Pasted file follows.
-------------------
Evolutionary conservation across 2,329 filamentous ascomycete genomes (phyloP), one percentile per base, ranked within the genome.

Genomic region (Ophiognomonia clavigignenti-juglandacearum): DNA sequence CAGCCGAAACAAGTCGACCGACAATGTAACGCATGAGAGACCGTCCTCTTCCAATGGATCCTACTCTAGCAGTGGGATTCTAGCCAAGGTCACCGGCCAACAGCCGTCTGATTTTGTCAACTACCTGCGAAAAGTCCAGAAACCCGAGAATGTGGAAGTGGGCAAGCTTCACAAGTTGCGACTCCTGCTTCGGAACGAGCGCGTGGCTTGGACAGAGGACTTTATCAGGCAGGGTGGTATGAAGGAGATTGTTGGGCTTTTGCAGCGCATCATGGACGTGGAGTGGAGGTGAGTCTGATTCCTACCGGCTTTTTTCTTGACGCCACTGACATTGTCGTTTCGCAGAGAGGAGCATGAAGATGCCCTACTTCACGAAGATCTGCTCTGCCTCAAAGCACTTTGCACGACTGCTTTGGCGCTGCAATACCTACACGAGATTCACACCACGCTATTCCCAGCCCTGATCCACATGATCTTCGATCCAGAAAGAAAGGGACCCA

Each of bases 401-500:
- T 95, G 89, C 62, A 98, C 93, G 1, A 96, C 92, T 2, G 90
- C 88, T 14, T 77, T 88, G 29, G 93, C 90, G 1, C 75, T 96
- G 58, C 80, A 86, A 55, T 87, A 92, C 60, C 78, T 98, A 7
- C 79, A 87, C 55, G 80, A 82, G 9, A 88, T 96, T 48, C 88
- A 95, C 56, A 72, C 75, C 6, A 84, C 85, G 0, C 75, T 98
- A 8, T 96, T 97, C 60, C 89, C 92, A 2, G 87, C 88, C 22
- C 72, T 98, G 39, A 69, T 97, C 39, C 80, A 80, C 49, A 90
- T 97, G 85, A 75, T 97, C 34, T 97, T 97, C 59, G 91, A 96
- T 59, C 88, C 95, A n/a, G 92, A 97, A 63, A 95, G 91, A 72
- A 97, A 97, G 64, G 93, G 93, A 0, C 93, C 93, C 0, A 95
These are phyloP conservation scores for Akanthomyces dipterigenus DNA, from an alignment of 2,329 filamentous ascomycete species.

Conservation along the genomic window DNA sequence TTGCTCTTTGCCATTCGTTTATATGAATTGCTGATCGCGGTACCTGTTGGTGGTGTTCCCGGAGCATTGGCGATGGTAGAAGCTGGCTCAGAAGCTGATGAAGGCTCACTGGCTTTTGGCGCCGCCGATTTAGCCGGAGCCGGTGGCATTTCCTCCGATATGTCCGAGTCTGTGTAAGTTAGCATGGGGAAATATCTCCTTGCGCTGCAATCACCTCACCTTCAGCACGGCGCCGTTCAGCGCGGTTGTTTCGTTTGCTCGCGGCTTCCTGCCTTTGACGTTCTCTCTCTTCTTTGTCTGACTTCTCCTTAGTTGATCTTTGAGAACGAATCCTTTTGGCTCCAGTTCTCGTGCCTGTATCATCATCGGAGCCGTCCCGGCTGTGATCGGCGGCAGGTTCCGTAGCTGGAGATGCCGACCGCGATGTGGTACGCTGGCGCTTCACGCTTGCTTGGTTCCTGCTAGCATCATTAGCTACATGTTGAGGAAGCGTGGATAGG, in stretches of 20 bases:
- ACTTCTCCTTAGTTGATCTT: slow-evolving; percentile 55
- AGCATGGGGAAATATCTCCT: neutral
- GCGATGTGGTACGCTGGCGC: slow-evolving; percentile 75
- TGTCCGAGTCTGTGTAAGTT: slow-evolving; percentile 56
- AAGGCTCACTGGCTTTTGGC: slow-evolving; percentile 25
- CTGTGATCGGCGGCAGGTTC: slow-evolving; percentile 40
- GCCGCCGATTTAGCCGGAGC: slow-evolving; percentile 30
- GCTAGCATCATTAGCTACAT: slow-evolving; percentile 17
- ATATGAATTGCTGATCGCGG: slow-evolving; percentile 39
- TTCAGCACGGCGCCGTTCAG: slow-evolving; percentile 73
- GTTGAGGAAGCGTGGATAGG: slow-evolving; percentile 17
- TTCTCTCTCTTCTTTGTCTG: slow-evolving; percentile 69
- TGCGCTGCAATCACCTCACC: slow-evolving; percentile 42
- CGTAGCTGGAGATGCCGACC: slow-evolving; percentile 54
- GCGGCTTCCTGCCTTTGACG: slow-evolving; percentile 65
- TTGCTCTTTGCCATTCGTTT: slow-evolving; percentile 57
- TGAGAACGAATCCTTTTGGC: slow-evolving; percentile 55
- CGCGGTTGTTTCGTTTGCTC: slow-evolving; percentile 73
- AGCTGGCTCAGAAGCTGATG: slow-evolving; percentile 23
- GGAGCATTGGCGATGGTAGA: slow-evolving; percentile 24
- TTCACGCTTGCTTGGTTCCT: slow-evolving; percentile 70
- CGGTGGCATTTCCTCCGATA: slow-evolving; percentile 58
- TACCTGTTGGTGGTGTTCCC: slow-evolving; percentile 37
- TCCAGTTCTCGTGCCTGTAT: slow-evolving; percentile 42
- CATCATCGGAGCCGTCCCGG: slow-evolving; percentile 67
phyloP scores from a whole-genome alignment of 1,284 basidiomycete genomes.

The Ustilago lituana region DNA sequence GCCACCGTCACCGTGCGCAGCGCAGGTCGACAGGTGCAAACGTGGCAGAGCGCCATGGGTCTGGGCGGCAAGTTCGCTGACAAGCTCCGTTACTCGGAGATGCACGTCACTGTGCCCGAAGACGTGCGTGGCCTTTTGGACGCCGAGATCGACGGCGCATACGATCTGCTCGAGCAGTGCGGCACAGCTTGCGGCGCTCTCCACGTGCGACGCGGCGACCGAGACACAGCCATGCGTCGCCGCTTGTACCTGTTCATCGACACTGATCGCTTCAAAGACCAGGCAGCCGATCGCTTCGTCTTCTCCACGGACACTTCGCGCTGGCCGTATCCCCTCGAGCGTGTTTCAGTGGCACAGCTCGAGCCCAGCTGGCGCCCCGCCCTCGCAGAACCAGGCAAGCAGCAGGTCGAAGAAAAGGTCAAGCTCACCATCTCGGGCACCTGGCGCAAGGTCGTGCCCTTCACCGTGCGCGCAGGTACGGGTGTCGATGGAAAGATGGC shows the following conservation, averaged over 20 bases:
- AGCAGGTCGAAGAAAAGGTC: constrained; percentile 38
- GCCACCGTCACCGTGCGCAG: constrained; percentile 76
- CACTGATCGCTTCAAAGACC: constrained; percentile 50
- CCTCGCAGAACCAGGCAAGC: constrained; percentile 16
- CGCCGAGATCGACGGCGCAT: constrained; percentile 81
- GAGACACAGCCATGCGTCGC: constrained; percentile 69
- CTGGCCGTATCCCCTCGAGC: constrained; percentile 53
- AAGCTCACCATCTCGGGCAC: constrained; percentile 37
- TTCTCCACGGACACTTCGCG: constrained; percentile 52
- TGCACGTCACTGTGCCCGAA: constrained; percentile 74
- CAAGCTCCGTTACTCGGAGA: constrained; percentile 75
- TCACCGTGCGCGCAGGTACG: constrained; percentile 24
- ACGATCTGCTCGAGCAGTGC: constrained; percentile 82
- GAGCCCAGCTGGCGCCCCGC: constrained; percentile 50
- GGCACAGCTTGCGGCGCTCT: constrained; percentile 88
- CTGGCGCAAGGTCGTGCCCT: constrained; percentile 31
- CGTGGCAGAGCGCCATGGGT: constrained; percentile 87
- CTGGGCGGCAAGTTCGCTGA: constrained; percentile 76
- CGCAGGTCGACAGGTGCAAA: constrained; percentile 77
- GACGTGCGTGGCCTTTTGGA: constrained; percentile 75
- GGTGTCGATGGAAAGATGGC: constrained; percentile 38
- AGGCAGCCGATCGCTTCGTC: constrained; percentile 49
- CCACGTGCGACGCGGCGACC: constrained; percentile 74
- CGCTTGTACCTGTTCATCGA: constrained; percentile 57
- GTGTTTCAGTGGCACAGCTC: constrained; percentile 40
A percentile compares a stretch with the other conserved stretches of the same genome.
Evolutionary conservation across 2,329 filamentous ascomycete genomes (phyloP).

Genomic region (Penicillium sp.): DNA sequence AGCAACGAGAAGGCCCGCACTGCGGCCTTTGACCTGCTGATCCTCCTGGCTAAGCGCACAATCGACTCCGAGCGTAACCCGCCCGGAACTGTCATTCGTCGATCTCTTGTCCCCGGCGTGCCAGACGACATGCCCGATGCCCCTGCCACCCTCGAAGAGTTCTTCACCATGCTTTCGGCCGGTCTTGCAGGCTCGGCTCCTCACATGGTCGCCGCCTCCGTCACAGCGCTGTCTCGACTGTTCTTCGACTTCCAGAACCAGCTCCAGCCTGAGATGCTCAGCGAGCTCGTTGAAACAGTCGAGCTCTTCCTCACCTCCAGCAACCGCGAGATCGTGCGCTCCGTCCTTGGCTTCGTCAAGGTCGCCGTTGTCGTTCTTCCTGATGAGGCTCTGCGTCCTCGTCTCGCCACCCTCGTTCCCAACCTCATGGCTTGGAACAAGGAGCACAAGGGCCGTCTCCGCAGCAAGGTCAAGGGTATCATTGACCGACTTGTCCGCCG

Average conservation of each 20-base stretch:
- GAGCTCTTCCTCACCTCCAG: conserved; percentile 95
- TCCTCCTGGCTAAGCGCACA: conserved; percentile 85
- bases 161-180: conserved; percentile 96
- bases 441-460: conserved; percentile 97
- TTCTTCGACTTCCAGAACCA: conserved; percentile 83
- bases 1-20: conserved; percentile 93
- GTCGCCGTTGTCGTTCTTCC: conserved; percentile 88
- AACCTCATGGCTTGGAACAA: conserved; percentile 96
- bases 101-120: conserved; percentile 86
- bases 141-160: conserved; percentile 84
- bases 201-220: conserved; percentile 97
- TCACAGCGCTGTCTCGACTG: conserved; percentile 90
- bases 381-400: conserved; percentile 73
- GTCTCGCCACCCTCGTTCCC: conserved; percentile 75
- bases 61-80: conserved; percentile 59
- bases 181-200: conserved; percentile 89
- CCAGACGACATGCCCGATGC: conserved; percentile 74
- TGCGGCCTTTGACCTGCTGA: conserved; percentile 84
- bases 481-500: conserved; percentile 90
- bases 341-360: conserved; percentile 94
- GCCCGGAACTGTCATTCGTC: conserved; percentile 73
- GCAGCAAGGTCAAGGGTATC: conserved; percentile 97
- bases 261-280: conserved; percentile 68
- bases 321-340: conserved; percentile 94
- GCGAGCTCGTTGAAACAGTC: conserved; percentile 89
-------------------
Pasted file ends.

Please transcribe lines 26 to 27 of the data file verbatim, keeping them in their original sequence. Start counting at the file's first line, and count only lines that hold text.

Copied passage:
- GTTGAGGAAGCGTGGATAGG: slow-evolving; percentile 17
- TTCTCTCTCTTCTTTGTCTG: slow-evolving; percentile 69